In Canada, each Canadian watched 21 hours on average. 

Of course all Press titles saw increases and generally an uplift in advertising.
But all in all, this was the watershed event for online viewing and for Social Media. There's no doubt about it that it made online an intuitive place to go and almost "normal".

It shows how well planned media can generate new traffic and sell more ads by using online effectively. People are prepared to go online and watch something if it's good and will do so in huge numbers.

Extraordinary numbers that will pale by the time we get to Rio.

Wednesday 15 August 2012

Google starts Ad Campaign to promote its advertising being better than traditional media. And what does it use? Press. Irony of ironies.

Excuse this for being short but then, I can't make it any longer. It is what it is - 

Google takes out a press campaign to promote, advertising on Google - under the concept that they will deliver more targeted audiences. 

Who needs a haircut? People searching for one. Absolutely. Clever line.

Simply, the ad suggests, that with Google you reach only the people you want to reach as distinct from say, Press Advertising, which reaches everyone. In other words, Press advertising is a bit of a eh, waste of time they say.


But then they've just taken out a Press Ad to prove it? Oh dear. Proving the power of press.

But this is going to feature in Conference powerpoint presentations from newspaper publishers for years to come and I'm with them. Irony of ironies.

(And you'd wonder, why is Google advertising at all?)
I can hear my press friends laughing now.
So am I.

Tuesday 14 August 2012

Huffington post Live launches. A revolution in online broadcasting and an earthquake for traditional broadcasters.

Huffington Post Live (owned by AOL), a news broadcasting service of online publisher The Huffington Post, went live today. And it did so without fanfare but caused an earthquake amongst broadcasters. That's a video of Arianna Huffington's vision from 2010 which today she achieved.

"People want to be part of a story...not just consuming".

Promising 12 hours of video a day, 5 days a week initially, it intends to open us news by allowing Social Media comment and webcam interactivity. in other words, getting your views on the news. It's not just a video platform but a platform for engagement.

Rather than run pre-roll advertising or indeed banners, it asked founding sponsors to pay between 3-5 million usd for a guaranteed mention once every 2 hours and Cadillac and Verizon took up the offer. It's unlikely too that normal "ad breaks" will apply as they intend to "disrupt" traditional broadcasting models. And who'd doubt them.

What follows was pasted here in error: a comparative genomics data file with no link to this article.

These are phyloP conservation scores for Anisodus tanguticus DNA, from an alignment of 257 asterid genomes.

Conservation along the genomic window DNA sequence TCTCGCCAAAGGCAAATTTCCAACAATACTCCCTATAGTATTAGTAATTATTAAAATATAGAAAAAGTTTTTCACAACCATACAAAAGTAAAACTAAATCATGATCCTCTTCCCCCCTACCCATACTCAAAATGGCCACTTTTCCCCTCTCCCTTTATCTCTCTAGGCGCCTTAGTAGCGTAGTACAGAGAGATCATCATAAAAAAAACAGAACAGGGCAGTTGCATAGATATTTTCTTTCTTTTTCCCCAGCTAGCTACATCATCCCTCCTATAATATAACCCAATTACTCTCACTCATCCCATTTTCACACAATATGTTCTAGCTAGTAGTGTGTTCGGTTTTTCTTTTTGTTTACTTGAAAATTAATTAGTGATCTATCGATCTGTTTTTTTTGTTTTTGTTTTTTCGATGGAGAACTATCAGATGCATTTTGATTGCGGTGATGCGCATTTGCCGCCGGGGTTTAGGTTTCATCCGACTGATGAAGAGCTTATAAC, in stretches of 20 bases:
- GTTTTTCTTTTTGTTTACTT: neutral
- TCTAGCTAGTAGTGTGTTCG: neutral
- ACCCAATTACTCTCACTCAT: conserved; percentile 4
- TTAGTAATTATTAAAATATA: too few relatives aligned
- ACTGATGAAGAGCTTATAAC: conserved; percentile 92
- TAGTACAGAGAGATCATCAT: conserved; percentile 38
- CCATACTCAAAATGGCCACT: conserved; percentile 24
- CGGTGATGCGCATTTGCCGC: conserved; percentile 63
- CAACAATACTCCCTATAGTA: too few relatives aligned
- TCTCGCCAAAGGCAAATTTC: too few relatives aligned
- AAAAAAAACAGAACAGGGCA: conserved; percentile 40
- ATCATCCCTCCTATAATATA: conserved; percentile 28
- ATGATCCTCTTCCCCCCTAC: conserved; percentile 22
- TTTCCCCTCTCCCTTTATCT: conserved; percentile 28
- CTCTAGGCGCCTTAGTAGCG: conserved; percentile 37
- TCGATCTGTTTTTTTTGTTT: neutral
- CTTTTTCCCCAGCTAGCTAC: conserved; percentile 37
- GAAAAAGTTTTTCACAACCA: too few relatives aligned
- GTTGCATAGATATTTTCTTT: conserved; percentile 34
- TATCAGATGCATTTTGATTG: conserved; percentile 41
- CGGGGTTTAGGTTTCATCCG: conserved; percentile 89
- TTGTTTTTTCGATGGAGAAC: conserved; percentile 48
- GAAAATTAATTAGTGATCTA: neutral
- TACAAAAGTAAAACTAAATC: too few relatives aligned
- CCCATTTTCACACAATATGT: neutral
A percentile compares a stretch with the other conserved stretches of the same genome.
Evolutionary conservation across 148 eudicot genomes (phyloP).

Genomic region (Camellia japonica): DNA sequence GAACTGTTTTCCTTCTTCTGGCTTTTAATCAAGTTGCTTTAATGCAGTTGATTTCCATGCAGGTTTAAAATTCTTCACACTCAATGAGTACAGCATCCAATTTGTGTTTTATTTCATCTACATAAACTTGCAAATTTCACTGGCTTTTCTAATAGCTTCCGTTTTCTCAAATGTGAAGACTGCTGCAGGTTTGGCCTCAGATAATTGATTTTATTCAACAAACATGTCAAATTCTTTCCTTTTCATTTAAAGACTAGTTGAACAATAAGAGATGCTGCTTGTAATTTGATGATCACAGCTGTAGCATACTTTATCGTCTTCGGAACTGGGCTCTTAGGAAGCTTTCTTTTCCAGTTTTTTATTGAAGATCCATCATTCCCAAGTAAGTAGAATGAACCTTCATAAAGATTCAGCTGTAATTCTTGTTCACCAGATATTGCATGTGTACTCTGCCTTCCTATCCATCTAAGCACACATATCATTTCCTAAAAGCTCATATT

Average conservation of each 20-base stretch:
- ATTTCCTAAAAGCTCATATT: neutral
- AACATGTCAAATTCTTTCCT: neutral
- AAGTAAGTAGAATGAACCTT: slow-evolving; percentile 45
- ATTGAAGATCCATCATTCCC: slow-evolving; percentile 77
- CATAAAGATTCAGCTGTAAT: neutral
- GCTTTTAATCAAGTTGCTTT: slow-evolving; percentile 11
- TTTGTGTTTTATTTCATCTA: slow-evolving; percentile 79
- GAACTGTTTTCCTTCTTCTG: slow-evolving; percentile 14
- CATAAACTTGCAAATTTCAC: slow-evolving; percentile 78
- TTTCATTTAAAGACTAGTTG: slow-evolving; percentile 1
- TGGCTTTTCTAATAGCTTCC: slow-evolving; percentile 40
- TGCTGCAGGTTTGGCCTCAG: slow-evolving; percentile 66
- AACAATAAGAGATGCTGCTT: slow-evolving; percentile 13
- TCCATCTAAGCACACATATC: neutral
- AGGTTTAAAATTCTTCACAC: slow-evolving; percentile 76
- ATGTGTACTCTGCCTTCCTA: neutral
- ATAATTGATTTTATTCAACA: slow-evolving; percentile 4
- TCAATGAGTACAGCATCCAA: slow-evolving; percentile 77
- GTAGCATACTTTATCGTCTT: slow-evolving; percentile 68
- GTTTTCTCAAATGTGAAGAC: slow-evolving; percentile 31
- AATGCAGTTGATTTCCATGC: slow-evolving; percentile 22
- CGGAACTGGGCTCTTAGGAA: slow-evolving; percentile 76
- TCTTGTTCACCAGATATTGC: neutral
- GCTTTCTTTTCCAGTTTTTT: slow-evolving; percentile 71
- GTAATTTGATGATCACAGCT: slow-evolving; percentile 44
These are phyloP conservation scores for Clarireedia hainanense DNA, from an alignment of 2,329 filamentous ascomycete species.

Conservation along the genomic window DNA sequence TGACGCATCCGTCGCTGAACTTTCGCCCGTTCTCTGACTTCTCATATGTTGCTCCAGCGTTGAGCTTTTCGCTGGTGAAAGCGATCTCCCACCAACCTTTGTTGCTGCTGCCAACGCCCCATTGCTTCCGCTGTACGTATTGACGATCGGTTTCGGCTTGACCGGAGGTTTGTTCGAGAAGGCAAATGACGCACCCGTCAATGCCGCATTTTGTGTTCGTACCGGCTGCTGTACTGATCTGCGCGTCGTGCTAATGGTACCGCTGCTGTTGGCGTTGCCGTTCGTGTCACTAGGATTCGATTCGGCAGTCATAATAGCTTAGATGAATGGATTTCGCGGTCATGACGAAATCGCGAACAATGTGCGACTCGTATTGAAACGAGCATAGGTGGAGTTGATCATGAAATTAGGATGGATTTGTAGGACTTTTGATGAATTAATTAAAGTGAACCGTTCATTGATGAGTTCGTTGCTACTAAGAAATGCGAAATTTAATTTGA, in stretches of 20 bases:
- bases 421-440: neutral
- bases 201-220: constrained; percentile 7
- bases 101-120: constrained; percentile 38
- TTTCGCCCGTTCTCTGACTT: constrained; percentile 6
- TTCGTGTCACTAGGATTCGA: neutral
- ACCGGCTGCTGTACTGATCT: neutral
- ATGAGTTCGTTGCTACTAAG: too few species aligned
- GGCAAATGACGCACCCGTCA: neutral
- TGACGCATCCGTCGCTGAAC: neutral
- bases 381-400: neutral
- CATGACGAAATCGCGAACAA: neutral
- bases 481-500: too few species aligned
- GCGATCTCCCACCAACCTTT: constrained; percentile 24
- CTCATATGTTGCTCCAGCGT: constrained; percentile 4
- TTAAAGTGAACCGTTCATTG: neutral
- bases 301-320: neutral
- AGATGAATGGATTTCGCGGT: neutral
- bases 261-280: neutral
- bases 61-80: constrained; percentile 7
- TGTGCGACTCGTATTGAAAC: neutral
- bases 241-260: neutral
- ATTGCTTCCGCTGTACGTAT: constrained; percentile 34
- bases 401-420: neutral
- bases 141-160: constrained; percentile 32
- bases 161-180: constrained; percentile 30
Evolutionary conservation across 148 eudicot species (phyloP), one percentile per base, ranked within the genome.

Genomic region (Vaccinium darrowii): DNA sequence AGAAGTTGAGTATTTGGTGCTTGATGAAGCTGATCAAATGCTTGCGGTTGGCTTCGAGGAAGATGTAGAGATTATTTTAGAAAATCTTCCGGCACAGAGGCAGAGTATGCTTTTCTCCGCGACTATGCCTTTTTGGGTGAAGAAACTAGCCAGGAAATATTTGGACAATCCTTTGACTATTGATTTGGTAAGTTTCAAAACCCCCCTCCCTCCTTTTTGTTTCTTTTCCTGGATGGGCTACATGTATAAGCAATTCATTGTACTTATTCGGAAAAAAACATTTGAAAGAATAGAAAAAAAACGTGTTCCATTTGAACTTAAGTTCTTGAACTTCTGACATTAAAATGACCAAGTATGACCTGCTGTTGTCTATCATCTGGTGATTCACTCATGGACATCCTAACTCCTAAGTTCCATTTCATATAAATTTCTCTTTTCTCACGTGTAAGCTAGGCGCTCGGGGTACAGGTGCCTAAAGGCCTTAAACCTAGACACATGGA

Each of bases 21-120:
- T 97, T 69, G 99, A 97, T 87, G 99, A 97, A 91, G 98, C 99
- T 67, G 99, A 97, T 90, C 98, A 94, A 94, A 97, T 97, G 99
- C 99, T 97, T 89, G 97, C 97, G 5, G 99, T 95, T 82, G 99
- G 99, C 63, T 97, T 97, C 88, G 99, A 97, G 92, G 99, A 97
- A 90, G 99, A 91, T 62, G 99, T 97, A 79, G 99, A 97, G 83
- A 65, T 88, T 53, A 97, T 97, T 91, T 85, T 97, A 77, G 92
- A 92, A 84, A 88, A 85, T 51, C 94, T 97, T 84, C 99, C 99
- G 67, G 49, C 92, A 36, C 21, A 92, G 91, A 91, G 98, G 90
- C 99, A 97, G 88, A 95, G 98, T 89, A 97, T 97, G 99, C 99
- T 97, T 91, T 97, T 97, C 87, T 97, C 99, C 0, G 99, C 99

Using Google hangouts for live chats, the whole sense is very engaging and with 100 professionals on their crew, it's a substantial attempt at online broadcasting.

Jonah Peretti, the co-founder of The Huffington Post was quoted as saying:

A couple years ago, we were trying unsuccessfully to sell social advertising to a market that only wanted to buy banners but things have changed dramatically since then. Now many agencies and brands are refusing to buy banners, companies that rely on traditional display units are suffering, and budgets are shifting rapidly to social advertising. One of our board members, who was initially sceptical of our decision to not run banners, recently said that “social advertising will be the biggest media business since cable television.” 

The feed (streaming) is perfect as is the overall look and feel. Have a look at the future here

It's a sensational breakthrough for news and publishing, never mind online publishing. You've possibly seen the birth today, of the world's biggest TV station although it's much much more than that. It's the world's biggest Social Media site too.

This has the potential to kill off traditional TV broadcasters as the audience migrates online and yet again, big broadcasters show no response. It is social Media Television (Twitter with moving pictures) exactly what a new generation want.

Time and time again we see large businesses who had it their own way for so long, ignore the web and just get eaten. What is this going to do to the TV audience? It's going to take their viewers globally, just like a Facebook.

Live video on demand.
It's here, it's extensive and it's a winner.

Monday 13 August 2012

Facebook Shares fall and worse to come on the 16th. But do you know, they can use your photos if they wish? For free?

Facebook share price closed Friday at just under 22 usd, losing about half its market value since May (currently 47 billion valuation usd down from 104 billion).

It has been lower at 19.82 usd and it has been a lot higher, at 45 usd.

Far more worrying and what's not really well-known, is that there are a lot more shares to come onto the market, starting this week. Three pre-IPO Facebook shareholders will be "unlocked" and can trade their 6 billion usd (yes, 6 billion) worth of shares. 

It's the end of the first "lock in" period on August 16th and it's hard to see it doing anything except add further downward pressure on a share that's been besieged since May.